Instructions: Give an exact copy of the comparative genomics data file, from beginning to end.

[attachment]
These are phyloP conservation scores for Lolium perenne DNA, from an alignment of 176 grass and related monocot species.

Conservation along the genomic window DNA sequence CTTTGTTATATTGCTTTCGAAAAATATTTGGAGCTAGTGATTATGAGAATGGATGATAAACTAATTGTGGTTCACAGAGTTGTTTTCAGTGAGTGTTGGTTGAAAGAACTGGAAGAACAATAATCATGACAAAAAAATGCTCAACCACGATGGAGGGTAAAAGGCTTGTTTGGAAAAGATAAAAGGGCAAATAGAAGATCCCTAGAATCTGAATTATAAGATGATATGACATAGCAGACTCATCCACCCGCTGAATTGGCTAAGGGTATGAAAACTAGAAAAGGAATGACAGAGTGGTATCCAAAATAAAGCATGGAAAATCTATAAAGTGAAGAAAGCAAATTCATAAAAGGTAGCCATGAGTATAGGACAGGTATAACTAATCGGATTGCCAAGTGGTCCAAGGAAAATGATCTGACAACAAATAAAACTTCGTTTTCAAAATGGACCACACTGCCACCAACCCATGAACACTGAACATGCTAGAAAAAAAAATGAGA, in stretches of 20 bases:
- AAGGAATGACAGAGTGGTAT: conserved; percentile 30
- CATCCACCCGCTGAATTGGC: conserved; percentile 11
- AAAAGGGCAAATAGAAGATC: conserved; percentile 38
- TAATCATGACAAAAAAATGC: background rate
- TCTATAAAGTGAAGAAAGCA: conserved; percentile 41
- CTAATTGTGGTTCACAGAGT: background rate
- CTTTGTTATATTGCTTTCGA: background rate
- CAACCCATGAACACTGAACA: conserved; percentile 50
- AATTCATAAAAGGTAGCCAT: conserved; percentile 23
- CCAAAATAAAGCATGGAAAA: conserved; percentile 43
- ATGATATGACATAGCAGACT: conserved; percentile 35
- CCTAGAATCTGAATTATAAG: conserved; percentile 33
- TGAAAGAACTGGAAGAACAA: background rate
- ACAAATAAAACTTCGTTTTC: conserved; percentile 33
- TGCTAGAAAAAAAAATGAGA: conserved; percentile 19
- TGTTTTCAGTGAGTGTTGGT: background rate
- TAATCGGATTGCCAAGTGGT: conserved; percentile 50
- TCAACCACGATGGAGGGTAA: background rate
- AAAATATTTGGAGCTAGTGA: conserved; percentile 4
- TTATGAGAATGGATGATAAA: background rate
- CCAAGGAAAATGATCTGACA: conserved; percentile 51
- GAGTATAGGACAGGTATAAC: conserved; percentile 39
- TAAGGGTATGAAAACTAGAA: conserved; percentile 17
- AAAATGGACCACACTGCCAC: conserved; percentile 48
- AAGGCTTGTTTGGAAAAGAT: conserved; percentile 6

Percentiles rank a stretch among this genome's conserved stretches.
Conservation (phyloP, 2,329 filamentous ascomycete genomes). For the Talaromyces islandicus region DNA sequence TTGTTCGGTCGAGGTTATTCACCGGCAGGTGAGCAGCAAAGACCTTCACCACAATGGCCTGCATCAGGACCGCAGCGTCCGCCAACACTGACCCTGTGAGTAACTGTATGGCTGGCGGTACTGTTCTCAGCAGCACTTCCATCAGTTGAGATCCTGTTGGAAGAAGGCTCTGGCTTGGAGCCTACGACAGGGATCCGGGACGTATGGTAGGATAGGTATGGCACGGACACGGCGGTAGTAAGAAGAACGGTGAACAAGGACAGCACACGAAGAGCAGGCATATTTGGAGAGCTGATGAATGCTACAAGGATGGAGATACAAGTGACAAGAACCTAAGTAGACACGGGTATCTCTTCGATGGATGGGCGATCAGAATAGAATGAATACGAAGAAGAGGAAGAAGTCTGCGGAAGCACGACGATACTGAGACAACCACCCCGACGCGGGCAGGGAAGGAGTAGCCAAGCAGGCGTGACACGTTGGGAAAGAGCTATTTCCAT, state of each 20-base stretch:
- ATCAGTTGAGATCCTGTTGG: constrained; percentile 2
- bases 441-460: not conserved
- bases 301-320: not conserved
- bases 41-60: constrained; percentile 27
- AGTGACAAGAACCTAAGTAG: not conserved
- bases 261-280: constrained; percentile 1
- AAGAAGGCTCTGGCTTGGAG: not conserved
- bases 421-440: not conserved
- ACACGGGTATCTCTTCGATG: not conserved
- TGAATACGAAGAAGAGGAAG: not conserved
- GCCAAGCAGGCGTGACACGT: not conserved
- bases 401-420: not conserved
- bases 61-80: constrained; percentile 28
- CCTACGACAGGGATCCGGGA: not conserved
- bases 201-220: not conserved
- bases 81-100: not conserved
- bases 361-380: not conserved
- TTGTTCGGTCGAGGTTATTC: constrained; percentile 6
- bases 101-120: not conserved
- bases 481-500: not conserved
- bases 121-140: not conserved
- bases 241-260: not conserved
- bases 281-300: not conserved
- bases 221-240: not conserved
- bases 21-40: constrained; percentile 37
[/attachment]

These are phyloP conservation scores for Lolium perenne DNA, from an alignment of 176 grass and related monocot species.

Conservation along the genomic window DNA sequence CTTTGTTATATTGCTTTCGAAAAATATTTGGAGCTAGTGATTATGAGAATGGATGATAAACTAATTGTGGTTCACAGAGTTGTTTTCAGTGAGTGTTGGTTGAAAGAACTGGAAGAACAATAATCATGACAAAAAAATGCTCAACCACGATGGAGGGTAAAAGGCTTGTTTGGAAAAGATAAAAGGGCAAATAGAAGATCCCTAGAATCTGAATTATAAGATGATATGACATAGCAGACTCATCCACCCGCTGAATTGGCTAAGGGTATGAAAACTAGAAAAGGAATGACAGAGTGGTATCCAAAATAAAGCATGGAAAATCTATAAAGTGAAGAAAGCAAATTCATAAAAGGTAGCCATGAGTATAGGACAGGTATAACTAATCGGATTGCCAAGTGGTCCAAGGAAAATGATCTGACAACAAATAAAACTTCGTTTTCAAAATGGACCACACTGCCACCAACCCATGAACACTGAACATGCTAGAAAAAAAAATGAGA, in stretches of 20 bases:
- AAGGAATGACAGAGTGGTAT: conserved; percentile 30
- CATCCACCCGCTGAATTGGC: conserved; percentile 11
- AAAAGGGCAAATAGAAGATC: conserved; percentile 38
- TAATCATGACAAAAAAATGC: background rate
- TCTATAAAGTGAAGAAAGCA: conserved; percentile 41
- CTAATTGTGGTTCACAGAGT: background rate
- CTTTGTTATATTGCTTTCGA: background rate
- CAACCCATGAACACTGAACA: conserved; percentile 50
- AATTCATAAAAGGTAGCCAT: conserved; percentile 23
- CCAAAATAAAGCATGGAAAA: conserved; percentile 43
- ATGATATGACATAGCAGACT: conserved; percentile 35
- CCTAGAATCTGAATTATAAG: conserved; percentile 33
- TGAAAGAACTGGAAGAACAA: background rate
- ACAAATAAAACTTCGTTTTC: conserved; percentile 33
- TGCTAGAAAAAAAAATGAGA: conserved; percentile 19
- TGTTTTCAGTGAGTGTTGGT: background rate
- TAATCGGATTGCCAAGTGGT: conserved; percentile 50
- TCAACCACGATGGAGGGTAA: background rate
- AAAATATTTGGAGCTAGTGA: conserved; percentile 4
- TTATGAGAATGGATGATAAA: background rate
- CCAAGGAAAATGATCTGACA: conserved; percentile 51
- GAGTATAGGACAGGTATAAC: conserved; percentile 39
- TAAGGGTATGAAAACTAGAA: conserved; percentile 17
- AAAATGGACCACACTGCCAC: conserved; percentile 48
- AAGGCTTGTTTGGAAAAGAT: conserved; percentile 6

Percentiles rank a stretch among this genome's conserved stretches.
Conservation (phyloP, 2,329 filamentous ascomycete genomes). For the Talaromyces islandicus region DNA sequence TTGTTCGGTCGAGGTTATTCACCGGCAGGTGAGCAGCAAAGACCTTCACCACAATGGCCTGCATCAGGACCGCAGCGTCCGCCAACACTGACCCTGTGAGTAACTGTATGGCTGGCGGTACTGTTCTCAGCAGCACTTCCATCAGTTGAGATCCTGTTGGAAGAAGGCTCTGGCTTGGAGCCTACGACAGGGATCCGGGACGTATGGTAGGATAGGTATGGCACGGACACGGCGGTAGTAAGAAGAACGGTGAACAAGGACAGCACACGAAGAGCAGGCATATTTGGAGAGCTGATGAATGCTACAAGGATGGAGATACAAGTGACAAGAACCTAAGTAGACACGGGTATCTCTTCGATGGATGGGCGATCAGAATAGAATGAATACGAAGAAGAGGAAGAAGTCTGCGGAAGCACGACGATACTGAGACAACCACCCCGACGCGGGCAGGGAAGGAGTAGCCAAGCAGGCGTGACACGTTGGGAAAGAGCTATTTCCAT, state of each 20-base stretch:
- ATCAGTTGAGATCCTGTTGG: constrained; percentile 2
- bases 441-460: not conserved
- bases 301-320: not conserved
- bases 41-60: constrained; percentile 27
- AGTGACAAGAACCTAAGTAG: not conserved
- bases 261-280: constrained; percentile 1
- AAGAAGGCTCTGGCTTGGAG: not conserved
- bases 421-440: not conserved
- ACACGGGTATCTCTTCGATG: not conserved
- TGAATACGAAGAAGAGGAAG: not conserved
- GCCAAGCAGGCGTGACACGT: not conserved
- bases 401-420: not conserved
- bases 61-80: constrained; percentile 28
- CCTACGACAGGGATCCGGGA: not conserved
- bases 201-220: not conserved
- bases 81-100: not conserved
- bases 361-380: not conserved
- TTGTTCGGTCGAGGTTATTC: constrained; percentile 6
- bases 101-120: not conserved
- bases 481-500: not conserved
- bases 121-140: not conserved
- bases 241-260: not conserved
- bases 281-300: not conserved
- bases 221-240: not conserved
- bases 21-40: constrained; percentile 37